Well, you couple that with people who hold some of the highest elected office in our country who refuse to condemn an insurrection on January 6th. And I think what it sends is a signal that causes people to question, “Hey, is America still valuing what they talk about?” – which is the integrity of democracies, which means protecting a rule of law and the sanctity of these systems and speaking up when they are attacked. And I’m very concerned about it, Chuck. I’ll tell you, I’m very concerned about it. Because there are so many issues going on in the world that I think require, at least how we as Americans have traditionally thought about what is right, what is good, what should be fought for, what should be human ideals, and certainly the ideals of democracies. And I think that through the process of what we’ve been through, we’re starting to allow people to call into question our commitment to those principles. And that’s a shame.

CHUCK TODD:

Nearly 70% of Republicans don’t believe that the president and yourself won the 2020 election legitimately. Do you think you’ll ever be able to change their minds?

VICE PRES. KAMALA HARRIS:

I find that polling interesting. And I’m going to tell you why. I’m traveling the country, we’re here in Houston, I was in North Carolina, I mean, I’ve been traveling all over the country. I don’t find that. I don’t get that kind of sense or feedback.

CHUCK TODD:

Do you think you talk to a lot of Republicans? I mean, I say this, I mean –

VICE PRES. KAMALA HARRIS:

Well, I think I talk to a lot of Americans. And I’ll tell you, when I talk to folks and they know that, for example, there was a bipartisan infrastructure law that, you know, in Durham is going to fix I-40, or here in Houston, is going to fix Telephone Road, those are some of their priorities. When I talk to people about what we’re doing, that we’re going to make sure, especially after the pandemic, that all families, all working families have access to affordable, high-speed internet, and they’re going to, we’re going to bring the cost of it down, less $30 a month, plus people are going to get a $100 voucher to buy a laptop or an iPad, people want to hear that. Look what happened in Kansas on the issue of choice. People, whoever they voted for in the last election or in the next, stood up and said, “It is not right that we take a constitutional right from the women of America and deprive them of the ability to make decisions about their own body and instead say the government’s in a better position to do that.”

CHUCK TODD:

So, you say you take issue with this idea that there are 70%. Do you think there’s really —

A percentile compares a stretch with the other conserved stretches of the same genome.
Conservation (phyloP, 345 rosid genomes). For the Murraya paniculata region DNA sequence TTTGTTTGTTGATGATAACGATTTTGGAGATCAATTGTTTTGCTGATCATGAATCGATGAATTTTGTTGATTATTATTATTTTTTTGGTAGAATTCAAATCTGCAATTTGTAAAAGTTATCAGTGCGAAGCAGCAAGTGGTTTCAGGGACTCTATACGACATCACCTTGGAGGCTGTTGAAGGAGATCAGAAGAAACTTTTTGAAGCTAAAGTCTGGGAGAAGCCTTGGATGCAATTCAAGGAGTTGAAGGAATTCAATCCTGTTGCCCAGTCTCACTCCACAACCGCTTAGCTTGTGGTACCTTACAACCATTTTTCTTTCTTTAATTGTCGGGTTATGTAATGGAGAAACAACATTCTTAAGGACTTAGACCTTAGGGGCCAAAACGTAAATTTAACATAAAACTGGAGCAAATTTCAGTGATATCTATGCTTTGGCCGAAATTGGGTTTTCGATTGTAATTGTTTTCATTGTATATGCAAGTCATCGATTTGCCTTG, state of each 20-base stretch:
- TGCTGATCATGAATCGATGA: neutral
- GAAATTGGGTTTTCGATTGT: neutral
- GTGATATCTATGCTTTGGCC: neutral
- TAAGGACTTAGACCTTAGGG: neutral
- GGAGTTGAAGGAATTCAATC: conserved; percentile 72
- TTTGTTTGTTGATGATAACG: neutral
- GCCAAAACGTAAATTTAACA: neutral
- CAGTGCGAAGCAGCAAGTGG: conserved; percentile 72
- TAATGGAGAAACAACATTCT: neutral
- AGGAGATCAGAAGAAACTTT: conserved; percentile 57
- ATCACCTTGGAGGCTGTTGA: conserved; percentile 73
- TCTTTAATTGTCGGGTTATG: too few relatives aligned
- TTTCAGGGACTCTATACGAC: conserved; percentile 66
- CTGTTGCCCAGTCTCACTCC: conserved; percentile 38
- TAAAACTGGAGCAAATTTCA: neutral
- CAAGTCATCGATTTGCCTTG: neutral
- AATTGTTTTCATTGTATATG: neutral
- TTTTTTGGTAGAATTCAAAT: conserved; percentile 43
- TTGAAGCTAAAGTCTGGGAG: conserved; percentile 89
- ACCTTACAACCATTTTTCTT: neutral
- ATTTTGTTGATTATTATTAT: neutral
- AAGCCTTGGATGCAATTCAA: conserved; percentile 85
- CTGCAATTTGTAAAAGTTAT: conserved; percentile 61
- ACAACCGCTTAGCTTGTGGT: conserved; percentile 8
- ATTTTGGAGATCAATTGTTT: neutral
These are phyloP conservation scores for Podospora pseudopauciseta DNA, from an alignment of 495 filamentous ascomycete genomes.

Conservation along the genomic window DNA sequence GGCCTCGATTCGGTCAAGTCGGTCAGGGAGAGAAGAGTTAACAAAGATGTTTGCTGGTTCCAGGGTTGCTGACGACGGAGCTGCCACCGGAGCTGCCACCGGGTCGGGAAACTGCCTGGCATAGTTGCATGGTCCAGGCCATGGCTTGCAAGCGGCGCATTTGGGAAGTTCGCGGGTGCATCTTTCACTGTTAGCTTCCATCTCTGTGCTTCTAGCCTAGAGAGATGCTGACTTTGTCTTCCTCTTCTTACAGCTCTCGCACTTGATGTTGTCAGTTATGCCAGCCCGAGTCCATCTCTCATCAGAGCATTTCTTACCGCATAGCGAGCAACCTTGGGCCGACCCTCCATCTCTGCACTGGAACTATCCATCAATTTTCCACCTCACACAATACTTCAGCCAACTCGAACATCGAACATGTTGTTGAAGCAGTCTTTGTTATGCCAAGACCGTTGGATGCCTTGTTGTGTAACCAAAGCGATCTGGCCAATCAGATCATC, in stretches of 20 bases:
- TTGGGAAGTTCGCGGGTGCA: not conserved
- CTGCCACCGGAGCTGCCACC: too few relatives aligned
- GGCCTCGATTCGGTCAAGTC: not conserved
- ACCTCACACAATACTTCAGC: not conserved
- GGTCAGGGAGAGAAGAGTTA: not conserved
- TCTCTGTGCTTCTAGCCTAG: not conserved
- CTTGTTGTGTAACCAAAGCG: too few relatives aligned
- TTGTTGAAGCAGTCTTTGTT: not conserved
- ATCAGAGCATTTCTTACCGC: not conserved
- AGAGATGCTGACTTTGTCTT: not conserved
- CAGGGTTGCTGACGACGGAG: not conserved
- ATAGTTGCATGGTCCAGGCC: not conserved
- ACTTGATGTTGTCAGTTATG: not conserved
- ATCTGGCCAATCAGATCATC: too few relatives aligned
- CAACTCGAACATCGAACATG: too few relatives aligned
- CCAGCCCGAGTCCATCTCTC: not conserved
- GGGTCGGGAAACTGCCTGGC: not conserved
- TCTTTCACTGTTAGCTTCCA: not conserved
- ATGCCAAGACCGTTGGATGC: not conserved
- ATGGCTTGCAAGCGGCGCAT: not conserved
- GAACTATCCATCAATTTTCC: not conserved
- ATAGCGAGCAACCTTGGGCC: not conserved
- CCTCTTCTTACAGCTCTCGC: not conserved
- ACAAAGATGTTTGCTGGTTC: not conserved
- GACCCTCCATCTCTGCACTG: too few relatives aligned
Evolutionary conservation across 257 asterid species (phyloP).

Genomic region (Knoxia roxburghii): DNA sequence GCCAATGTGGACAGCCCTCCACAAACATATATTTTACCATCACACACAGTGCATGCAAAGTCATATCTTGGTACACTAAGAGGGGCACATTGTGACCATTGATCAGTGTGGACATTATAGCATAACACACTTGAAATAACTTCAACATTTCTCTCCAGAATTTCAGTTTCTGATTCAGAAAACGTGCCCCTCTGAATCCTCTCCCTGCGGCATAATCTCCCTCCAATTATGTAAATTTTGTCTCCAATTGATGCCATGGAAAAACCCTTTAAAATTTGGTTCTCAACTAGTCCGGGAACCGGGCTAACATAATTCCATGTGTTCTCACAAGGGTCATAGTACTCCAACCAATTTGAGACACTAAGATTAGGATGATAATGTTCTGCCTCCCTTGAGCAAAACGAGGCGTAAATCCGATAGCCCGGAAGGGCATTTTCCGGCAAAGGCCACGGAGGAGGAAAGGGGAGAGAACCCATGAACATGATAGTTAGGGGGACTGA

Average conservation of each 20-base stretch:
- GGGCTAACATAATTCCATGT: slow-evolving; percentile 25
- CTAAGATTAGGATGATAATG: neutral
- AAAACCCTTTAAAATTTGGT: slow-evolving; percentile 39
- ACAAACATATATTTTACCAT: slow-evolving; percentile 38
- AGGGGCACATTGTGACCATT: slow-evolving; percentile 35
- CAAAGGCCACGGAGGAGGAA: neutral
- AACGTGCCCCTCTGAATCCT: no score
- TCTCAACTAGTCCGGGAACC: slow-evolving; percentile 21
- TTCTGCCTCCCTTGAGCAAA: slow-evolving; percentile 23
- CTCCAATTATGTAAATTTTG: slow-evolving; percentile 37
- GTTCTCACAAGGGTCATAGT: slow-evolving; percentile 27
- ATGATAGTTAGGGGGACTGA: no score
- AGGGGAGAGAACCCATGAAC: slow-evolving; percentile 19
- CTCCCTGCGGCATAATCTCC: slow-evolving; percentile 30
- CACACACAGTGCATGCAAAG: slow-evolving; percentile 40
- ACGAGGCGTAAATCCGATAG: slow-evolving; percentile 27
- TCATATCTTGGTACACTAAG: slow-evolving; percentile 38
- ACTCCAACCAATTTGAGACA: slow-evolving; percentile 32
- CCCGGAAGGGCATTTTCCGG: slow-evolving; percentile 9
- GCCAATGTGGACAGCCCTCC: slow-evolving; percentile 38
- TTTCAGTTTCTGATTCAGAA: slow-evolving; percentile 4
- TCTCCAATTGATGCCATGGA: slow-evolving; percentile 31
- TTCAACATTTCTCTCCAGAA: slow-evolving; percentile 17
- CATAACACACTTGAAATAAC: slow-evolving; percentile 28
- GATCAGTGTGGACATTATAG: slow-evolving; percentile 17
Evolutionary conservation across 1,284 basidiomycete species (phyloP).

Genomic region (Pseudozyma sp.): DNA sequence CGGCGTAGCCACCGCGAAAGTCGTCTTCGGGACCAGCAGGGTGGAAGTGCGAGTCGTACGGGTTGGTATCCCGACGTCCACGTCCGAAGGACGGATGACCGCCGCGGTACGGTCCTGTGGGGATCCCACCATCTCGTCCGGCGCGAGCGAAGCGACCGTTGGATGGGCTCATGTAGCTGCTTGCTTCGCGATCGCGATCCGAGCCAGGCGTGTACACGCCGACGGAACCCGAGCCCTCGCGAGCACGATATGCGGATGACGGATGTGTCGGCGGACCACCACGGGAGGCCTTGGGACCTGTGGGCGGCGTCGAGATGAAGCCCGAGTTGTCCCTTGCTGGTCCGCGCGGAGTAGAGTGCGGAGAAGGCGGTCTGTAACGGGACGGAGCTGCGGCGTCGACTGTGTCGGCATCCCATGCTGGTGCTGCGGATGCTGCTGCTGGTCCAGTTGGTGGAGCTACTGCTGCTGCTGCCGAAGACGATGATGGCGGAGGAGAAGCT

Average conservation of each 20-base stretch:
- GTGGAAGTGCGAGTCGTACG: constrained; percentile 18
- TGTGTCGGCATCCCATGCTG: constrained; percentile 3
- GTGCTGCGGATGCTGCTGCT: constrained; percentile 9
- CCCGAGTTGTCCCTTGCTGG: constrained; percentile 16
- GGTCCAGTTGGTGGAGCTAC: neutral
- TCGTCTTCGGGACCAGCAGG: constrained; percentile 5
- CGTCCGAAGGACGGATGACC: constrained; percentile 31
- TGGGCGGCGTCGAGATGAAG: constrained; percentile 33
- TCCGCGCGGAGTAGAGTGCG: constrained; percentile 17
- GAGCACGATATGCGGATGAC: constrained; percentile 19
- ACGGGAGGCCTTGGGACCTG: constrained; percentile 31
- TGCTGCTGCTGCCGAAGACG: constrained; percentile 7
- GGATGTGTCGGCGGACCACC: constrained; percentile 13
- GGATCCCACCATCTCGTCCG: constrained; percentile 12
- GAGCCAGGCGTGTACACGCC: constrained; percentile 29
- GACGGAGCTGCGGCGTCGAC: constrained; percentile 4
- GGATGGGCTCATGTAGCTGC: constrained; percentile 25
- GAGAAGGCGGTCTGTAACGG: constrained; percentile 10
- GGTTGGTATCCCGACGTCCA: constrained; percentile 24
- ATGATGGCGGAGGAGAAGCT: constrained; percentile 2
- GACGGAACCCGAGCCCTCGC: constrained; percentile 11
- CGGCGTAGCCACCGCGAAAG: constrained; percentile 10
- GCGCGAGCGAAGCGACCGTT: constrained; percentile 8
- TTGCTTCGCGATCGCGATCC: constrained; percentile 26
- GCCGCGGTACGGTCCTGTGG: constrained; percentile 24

VICE PRES. KAMALA HARRIS:

I just don’t experience that.

CHUCK TODD:

You don’t experience it. You don’t know if they exist?

VICE PRES. KAMALA HARRIS:

I think that —

CHUCK TODD:

Or do you think they just say it?

VICE PRES. KAMALA HARRIS:

I’m not – I would not dare to tell anyone what they should think. I’m just telling you that I do believe that when it comes down to the things that wake people in the middle of the night, that worry them about their future, about their family, about their children or their parents, most of those issues, they think of not through the lens of the party with which they’re registered to vote.

CHUCK TODD:

What is a semi-fascist?

VICE PRES. KAMALA HARRIS:

Listen, I think that when we — let’s not get caught up in politicizing the fact that most people in America know that it is not helpful to our country when we have people who are denying elections or trying to obstruct the outcome of an election where the largest number of people in our country voted for the president of the United States. And when we look at where we are, I think that we have to admit that there are attacks from within, to your first question. And we need to take it seriously. And we need to stand up together, all of us, and think of this not through a partisan lens but as Americans.

CHUCK TODD:

I think back to the president’s inaugural address. And he said the following: “Politics need not be a raging fire destroying everything in its path.” And then I think about the construction, the language construction he used with “semi-fascist.” And I understand the dilemma. You’ve got to call it out in order to bring the country together. But it’s hard to do both at the same time, isn’t it?

VICE PRES. KAMALA HARRIS:

Well, here’s the thing. I mean, let’s talk about our president for a moment. Joe Biden has spent his entire career — it is on for all to see — working across the aisle, his whole career. Sometimes he’s been criticized for believing in bipartisanship, for believing in compromise, for believing in working across the aisle, finding common ground. His whole career has been that. But there are moments in time when we have to also agree, all good people who care about our country, that there are those who right now are vividly not defending our democracy. And I think we want that our Commander-in-Chief, that the president of the United States will speak up and raise the alarm about what this means to our strength and our future, much less our integrity.